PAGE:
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|dossier||COM(1995)239 - Amendment of Council Directive 77/93/EEC on protective measures against the introduction into the EC of organisms harmful to ...|
|date||May 8, 2000|
(2) Plant production is very important to the Community.
(3) Plant production yields are consistently reduced through the effects of harmful organisms.
(4) The protection of plants against such organisms is absolutely necessary not only to avoid reduced yields but also to increase agricultural productivity.
(5) Action aimed at the systematic eradication of harmful organisms within the Community, established by the plant health regime applicable in the Community as an area without internal frontiers, would have only limited effect if protective measures against their introduction into the Community were not applied at the same time.
(6) The need for such measures has long been recognised and they have formed the subject of many national regulations and international conventions, including the International Plant Protection Convention (IPPC) of 6 December 1951 concluded at the United Nations Food and Agricultural Organisation (FAO), which is of worldwide interest.
(7) One of the most important measures consists in listing the particularly dangerous harmful organisms whose introduction into the Community must be prohibited and also the harmful organisms whose introduction into the Member States when carried by certain plants or plant products must also be prohibited.
(8) The presence of some of these harmful organisms, when plants or plant products are introduced from countries in which these organisms occur, cannot be effectively checked. It is therefore necessary to make minimum provision for bans on the introduction of certain plants and plant products, or to provide for special checks to be made in the producer countries.
(9) Such plant health checks must be limited to introductions of products originating in non-member countries and to cases where there is strong evidence that one of the plant-health provisions has not been observed.
(10) It is necessary to make provision under certain conditions permitting derogations from a certain number of provisions. Experience has shown that the same degree of urgency may be attached to a certain number of derogations as is attached to the safeguard provisions. Therefore the urgency procedure specified in this Directive should also be made applicable to these derogations.
(11) Temporary safeguard measures not laid down in this Directive should normally be adopted by the Member State where the problem originates in the case of imminent danger of the introduction or spread of harmful organisms. The Commission should be informed of all events which require the adoption of safeguard measures.
(12) Given the importance of the trade in plants and plant products between the French overseas departments and the remainder of the Community, it is desirable to apply the provisions of this Directive to them. In view of the special nature of the agricultural production of the French overseas departments, it is appropriate to provide for additional protective measures justified on grounds of the protection of health and life of plants therein. The provisions of this Directive should also be extended to protective measures against the introduction of harmful organisms into the French overseas departments from other parts of France.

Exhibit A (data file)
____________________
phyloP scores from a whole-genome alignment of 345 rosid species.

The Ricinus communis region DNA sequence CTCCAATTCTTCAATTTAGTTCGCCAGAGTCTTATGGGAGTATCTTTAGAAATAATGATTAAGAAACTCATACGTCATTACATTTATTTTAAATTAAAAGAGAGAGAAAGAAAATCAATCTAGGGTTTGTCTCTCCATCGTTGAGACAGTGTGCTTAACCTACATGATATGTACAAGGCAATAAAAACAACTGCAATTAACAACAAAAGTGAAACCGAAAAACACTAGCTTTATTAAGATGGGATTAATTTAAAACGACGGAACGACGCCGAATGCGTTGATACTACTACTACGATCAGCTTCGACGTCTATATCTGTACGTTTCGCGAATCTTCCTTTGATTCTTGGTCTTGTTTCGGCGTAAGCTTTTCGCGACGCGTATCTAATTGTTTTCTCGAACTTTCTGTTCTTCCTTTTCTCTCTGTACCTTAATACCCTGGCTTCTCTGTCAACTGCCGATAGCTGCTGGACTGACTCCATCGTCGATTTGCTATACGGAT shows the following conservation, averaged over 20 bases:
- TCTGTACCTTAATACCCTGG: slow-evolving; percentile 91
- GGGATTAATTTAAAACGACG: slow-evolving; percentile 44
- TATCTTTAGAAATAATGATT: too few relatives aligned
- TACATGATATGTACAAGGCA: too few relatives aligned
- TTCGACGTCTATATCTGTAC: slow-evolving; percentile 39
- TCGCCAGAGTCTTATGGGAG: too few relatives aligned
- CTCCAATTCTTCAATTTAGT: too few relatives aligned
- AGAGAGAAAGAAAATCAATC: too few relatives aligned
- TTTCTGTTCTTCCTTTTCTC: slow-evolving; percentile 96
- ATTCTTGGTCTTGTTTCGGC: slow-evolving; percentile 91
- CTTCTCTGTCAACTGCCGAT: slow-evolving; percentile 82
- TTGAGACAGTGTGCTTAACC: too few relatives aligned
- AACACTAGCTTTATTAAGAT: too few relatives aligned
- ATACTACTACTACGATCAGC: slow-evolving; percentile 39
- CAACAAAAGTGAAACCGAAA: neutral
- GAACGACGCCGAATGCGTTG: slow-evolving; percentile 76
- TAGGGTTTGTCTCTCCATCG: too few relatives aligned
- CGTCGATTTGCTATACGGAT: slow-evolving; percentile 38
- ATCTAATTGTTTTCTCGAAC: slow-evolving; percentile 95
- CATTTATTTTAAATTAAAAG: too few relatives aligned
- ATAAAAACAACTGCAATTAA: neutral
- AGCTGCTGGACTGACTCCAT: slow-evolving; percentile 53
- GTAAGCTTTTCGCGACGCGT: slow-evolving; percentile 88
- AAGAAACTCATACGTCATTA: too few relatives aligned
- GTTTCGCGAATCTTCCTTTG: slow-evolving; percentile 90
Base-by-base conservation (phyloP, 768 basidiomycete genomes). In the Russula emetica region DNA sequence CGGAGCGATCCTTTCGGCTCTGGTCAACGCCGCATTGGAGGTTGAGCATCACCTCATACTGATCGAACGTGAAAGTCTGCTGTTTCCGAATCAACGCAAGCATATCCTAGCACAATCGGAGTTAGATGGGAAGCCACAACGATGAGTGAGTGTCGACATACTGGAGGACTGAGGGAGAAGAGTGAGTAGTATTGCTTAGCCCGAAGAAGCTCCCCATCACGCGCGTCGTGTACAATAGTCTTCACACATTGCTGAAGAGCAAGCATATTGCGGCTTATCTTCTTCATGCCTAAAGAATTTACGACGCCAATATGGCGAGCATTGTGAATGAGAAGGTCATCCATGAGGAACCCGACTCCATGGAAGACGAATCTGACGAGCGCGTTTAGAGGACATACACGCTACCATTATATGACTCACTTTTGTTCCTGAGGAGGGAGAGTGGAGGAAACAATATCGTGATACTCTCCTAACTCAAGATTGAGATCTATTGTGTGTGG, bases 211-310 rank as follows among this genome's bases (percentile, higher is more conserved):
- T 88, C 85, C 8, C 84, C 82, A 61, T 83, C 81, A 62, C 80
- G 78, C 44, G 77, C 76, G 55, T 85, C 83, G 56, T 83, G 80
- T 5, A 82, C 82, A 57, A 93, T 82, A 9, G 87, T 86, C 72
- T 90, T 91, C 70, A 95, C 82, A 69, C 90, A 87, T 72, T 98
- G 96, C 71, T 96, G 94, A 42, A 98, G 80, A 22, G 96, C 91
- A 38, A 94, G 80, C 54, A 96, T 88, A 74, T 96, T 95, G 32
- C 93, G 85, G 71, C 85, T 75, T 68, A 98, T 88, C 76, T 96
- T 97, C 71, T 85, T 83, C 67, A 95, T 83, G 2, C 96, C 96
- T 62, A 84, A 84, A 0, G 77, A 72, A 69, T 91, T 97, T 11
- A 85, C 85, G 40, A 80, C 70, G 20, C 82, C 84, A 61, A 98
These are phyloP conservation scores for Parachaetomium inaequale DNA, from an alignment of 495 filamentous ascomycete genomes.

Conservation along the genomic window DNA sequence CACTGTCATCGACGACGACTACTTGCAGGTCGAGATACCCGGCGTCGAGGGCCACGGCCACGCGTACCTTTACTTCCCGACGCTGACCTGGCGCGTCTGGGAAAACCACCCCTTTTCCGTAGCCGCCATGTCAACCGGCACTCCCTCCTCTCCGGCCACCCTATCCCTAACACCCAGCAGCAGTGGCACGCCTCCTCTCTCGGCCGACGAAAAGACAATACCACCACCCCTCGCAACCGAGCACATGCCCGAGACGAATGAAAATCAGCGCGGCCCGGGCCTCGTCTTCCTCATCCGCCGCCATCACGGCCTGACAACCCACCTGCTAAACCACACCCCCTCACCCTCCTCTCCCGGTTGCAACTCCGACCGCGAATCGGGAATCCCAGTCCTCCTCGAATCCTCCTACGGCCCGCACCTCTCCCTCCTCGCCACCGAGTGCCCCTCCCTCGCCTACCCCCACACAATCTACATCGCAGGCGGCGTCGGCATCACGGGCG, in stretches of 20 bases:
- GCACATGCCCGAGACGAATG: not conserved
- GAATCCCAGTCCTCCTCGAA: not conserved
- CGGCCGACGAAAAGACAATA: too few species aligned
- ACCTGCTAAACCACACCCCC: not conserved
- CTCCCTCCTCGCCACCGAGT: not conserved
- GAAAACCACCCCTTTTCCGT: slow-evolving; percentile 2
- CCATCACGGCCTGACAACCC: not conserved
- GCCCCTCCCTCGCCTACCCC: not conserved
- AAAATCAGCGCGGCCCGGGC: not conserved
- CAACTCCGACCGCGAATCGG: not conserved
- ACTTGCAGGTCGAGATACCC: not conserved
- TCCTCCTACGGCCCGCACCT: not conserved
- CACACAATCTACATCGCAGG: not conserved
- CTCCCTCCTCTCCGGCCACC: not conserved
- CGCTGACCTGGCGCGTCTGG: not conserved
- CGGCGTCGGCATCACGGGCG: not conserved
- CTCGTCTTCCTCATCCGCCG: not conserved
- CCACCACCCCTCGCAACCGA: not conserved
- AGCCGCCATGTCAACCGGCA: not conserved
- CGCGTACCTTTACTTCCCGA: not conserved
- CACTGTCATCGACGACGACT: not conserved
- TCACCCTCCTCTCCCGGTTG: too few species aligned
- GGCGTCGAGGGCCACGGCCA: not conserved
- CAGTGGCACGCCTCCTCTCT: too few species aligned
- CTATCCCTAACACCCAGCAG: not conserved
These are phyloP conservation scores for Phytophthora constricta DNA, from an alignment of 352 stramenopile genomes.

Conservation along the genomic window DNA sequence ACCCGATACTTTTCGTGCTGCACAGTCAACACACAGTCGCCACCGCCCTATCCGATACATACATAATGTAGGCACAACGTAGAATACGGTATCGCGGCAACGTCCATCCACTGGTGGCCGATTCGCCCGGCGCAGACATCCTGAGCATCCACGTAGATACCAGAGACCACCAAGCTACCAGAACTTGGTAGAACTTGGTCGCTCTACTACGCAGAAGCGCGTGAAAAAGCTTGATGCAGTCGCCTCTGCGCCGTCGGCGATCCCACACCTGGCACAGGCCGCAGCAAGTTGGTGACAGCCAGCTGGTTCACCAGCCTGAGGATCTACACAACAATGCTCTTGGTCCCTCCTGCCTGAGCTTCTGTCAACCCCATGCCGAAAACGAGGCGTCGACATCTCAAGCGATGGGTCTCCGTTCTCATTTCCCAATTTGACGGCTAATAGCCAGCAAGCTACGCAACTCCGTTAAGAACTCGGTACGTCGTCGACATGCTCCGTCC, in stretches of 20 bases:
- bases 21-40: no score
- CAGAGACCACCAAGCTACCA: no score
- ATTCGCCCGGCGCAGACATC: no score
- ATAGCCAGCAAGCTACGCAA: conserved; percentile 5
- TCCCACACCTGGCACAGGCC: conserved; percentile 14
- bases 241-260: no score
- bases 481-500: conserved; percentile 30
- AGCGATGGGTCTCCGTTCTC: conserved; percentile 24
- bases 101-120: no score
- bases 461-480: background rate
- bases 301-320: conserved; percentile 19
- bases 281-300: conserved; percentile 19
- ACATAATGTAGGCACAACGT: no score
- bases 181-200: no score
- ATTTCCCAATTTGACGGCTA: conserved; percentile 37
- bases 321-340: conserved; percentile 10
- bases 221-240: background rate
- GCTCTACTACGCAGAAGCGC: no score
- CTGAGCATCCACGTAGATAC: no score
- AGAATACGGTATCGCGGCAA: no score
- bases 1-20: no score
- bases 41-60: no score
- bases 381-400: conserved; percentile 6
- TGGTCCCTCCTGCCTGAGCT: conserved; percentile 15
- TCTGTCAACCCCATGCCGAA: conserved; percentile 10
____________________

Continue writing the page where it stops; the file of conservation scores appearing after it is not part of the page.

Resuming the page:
(13) Council Regulation (EEC) No 1911/91 of 26 June 1991 on the applications of the provisions of Community law to the Canary Islands(5) integrates the Canary Islands into the Community customs territory and into the common policies. Under Articles 2 and 10 of that Regulation, application of the common agricultural policy is subject to the entry into force of specific supply arrangements. Such application must also be accompanied by specific measures concerning agricultural production.
(14) Council Decision 91/314/EEC of 26 June 1991 setting up a programme of options specific to the remote and insular nature of the Canary Islands (Poseican)(6) outlines the options to be implemented to take account of the specific problems and constraints faced by those islands.
(15) To accommodate therefore the specific plant health situation in the Canary Islands, it is appropriate to extend the application of certain measures of this Directive for a period expiring six months after the date by which Member States must have implemented forthcoming provisions dealing with the Annexes to this Directive for the protection of the French overseas departments and of the Canary Islands.
(16) It is appropriate to adopt, for the purposes of this Directive, the model certificates approved under the IPPC, as amended on 21 November 1979, in a standardised lay-out which has been drawn up in close cooperation with international organisations. It is also appropriate to lay down certain rules concerning the conditions in accordance with which such certificates may be issued, certain rules for the use of previous models during a transitional period, and certification requirements in the case of the introduction of plants and plant products from third countries.
(17) In the case of importations of plants or plant products from third countries the authorities responsible in such countries for issuing certificates should be, in principle, those empowered under the IPPC. It could be desirable to establish lists of these authorities for the non-contracting third countries.
(18) The procedure applicable to certain types of amendments to be made to the Annexes to this Directive should be simplified.
(19) The scope of this Directive should be clarified in respect of 'wood'. In particular, it is useful to follow the detailed descriptions of 'wood' set out in Community Regulations.
(20) Certain seeds are not included amongst the plants, plant products and other objects, listed in the Annexes to this Directive, which must be subjected to a plant health inspection in the country of origin or the consignor country before being permitted to enter in the Community or in intra-Community trade.
(21) It is appropriate to provide in certain cases that the official inspection of plants, plant products and other objects coming from third countries should be carried out by the Commission in the third country of origin.